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Issue 23, 2012
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The dual pathway in action: decoupling parallel routes for CO2 production during the oscillatory electro-oxidation of methanol

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Abstract

As in the case of most small organic molecules, the electro-oxidation of methanol to CO2 is believed to proceed through a so-called dual pathway mechanism. The direct pathway proceeds via reactive intermediates such as formaldehyde or formic acid, whereas the indirect pathway occurs in parallel, and proceeds via the formation of adsorbed carbon monoxide (COad). Despite the extensive literature on the electro-oxidation of methanol, no study to date distinguished the production of CO2 from direct and indirect pathways. Working under, far-from-equilibrium, oscillatory conditions, we were able to decouple, for the first time, the direct and indirect pathways that lead to CO2 during the oscillatory electro-oxidation of methanol on platinum. The CO2 production was followed by differential electrochemical mass spectrometry and the individual contributions of parallel pathways were identified by a combination of experiments and numerical simulations. We believe that our report opens some perspectives, particularly as a methodology to be used to identify the role played by surface modifiers in the relative weight of both pathways—a key issue to the effective development of catalysts for low temperature fuel cells.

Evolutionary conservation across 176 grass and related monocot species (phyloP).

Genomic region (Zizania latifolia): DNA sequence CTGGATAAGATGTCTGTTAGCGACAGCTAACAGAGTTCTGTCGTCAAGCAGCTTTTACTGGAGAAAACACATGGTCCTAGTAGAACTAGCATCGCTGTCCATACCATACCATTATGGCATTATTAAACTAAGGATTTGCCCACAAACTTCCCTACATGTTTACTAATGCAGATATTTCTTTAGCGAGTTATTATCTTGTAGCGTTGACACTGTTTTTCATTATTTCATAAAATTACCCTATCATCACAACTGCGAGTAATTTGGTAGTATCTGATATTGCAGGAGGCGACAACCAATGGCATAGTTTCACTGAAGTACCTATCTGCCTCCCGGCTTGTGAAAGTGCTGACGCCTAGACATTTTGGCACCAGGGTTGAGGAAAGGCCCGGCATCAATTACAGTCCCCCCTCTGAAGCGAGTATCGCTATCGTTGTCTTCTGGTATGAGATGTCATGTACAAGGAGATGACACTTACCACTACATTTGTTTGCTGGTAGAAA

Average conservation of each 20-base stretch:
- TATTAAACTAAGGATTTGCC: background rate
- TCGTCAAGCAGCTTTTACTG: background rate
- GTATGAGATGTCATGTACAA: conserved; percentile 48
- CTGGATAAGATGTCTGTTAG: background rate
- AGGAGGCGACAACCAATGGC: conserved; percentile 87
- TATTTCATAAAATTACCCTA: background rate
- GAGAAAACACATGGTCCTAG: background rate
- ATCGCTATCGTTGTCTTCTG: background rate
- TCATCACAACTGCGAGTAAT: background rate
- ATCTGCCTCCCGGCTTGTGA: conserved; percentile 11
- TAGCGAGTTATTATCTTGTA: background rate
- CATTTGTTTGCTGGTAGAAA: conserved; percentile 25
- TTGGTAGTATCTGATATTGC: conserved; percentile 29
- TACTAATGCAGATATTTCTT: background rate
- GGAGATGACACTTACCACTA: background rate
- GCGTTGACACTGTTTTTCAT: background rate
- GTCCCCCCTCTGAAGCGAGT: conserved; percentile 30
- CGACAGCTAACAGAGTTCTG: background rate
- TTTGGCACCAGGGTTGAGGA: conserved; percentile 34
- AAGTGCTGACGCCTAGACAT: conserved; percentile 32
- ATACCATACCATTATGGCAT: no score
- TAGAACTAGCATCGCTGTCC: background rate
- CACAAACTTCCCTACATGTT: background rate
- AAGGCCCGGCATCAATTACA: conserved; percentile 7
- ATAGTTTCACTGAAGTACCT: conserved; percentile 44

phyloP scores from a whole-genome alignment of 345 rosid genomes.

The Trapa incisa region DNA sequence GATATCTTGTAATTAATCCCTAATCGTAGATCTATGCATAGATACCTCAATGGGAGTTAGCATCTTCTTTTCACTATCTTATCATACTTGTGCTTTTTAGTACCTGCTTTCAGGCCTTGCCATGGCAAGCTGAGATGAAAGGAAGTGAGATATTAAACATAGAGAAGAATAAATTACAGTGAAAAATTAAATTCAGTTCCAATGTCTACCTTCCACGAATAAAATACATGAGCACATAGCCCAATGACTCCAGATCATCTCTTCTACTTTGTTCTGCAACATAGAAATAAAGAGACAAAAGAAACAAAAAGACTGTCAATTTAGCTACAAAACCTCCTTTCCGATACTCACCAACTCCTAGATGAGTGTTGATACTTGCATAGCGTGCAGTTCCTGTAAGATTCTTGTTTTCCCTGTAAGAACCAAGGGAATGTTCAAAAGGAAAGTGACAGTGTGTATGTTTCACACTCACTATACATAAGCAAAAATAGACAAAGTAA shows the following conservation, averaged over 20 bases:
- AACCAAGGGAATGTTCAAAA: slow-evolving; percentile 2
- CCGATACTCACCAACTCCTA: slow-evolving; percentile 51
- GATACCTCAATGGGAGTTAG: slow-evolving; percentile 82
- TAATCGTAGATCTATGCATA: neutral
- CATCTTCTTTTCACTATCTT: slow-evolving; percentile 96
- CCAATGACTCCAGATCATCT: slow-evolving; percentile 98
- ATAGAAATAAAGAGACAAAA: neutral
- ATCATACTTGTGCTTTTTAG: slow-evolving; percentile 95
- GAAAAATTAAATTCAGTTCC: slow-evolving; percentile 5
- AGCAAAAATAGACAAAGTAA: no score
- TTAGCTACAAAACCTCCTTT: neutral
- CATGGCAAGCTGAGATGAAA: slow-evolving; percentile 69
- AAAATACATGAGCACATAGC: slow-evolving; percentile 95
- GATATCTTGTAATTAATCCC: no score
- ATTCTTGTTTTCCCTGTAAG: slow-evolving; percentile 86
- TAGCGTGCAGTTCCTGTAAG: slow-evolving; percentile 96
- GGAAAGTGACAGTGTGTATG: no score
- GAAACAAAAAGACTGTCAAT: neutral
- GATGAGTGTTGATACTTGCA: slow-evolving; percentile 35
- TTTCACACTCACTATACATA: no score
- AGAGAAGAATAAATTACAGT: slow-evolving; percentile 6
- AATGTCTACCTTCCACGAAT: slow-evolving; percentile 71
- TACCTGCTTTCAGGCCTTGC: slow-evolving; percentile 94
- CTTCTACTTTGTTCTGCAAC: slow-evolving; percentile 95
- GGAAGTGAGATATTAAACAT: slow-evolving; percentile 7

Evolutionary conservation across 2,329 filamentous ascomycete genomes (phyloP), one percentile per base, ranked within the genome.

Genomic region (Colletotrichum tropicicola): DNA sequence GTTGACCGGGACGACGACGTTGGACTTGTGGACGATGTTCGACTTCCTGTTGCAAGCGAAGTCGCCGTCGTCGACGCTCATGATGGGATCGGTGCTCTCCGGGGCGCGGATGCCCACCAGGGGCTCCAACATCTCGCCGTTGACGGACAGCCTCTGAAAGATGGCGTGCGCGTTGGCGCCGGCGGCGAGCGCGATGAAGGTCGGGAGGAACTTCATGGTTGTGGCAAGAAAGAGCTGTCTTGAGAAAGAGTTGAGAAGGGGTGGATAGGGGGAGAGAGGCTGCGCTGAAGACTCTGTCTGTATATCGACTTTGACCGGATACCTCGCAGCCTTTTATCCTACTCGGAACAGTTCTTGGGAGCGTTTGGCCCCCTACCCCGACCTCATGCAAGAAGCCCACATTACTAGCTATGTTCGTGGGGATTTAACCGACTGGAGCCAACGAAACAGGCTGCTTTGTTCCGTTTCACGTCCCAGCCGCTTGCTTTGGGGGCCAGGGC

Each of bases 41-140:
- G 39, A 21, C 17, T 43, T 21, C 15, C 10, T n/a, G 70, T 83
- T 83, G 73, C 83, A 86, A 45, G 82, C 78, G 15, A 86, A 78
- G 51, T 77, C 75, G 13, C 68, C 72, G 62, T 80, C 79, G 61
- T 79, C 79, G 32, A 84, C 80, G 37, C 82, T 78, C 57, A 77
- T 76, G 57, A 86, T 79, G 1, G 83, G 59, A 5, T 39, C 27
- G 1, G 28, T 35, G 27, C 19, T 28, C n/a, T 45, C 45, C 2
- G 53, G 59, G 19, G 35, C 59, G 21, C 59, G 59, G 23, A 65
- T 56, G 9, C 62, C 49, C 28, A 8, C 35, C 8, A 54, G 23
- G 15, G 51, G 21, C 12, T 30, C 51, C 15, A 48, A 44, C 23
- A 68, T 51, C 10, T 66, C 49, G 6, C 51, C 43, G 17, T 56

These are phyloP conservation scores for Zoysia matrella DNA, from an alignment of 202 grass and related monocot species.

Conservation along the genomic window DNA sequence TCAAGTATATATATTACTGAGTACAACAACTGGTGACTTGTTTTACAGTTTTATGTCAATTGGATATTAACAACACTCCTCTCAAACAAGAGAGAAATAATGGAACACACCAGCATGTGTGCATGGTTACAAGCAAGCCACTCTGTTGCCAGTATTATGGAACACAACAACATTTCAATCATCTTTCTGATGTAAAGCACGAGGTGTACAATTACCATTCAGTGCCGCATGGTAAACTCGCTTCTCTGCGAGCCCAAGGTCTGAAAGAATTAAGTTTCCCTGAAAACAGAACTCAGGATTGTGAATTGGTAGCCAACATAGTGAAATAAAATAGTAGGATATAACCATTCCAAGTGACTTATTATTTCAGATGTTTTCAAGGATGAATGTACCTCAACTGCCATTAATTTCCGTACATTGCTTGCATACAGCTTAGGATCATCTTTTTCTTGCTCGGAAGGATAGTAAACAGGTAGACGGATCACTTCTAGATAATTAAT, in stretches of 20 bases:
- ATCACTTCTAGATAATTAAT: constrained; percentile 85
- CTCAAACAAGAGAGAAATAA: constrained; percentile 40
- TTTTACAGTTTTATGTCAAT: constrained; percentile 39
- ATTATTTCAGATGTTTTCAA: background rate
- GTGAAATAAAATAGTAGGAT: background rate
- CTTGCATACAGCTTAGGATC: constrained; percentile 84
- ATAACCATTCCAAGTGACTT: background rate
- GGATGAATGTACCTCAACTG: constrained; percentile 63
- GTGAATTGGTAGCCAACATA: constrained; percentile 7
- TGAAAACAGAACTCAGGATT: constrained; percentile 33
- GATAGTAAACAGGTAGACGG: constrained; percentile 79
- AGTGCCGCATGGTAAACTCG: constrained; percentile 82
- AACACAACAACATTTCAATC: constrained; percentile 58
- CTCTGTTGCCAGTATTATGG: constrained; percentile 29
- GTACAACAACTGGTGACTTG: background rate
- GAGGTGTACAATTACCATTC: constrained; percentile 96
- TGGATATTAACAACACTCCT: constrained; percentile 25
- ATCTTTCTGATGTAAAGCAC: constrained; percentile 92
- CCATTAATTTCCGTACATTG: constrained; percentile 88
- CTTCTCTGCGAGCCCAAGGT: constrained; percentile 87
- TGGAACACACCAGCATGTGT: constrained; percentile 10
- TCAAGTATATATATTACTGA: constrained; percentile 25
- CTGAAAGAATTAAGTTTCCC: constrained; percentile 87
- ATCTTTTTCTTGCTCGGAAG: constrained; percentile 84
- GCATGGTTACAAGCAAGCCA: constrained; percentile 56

Graphical abstract: The dual pathway in action: decoupling parallel routes for CO2 production during the oscillatory electro-oxidation of methanol

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Publication details

The article was received on 05 Jan 2012, accepted on 16 Feb 2012 and first published on 17 Feb 2012


Article type: Paper
DOI: 10.1039/C2CP00037G
Citation: Phys. Chem. Chem. Phys., 2012,14, 8294-8298
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    The dual pathway in action: decoupling parallel routes for CO2 production during the oscillatory electro-oxidation of methanol

    R. Nagao, D. A. Cantane, F. H. B. Lima and H. Varela, Phys. Chem. Chem. Phys., 2012, 14, 8294
    DOI: 10.1039/C2CP00037G

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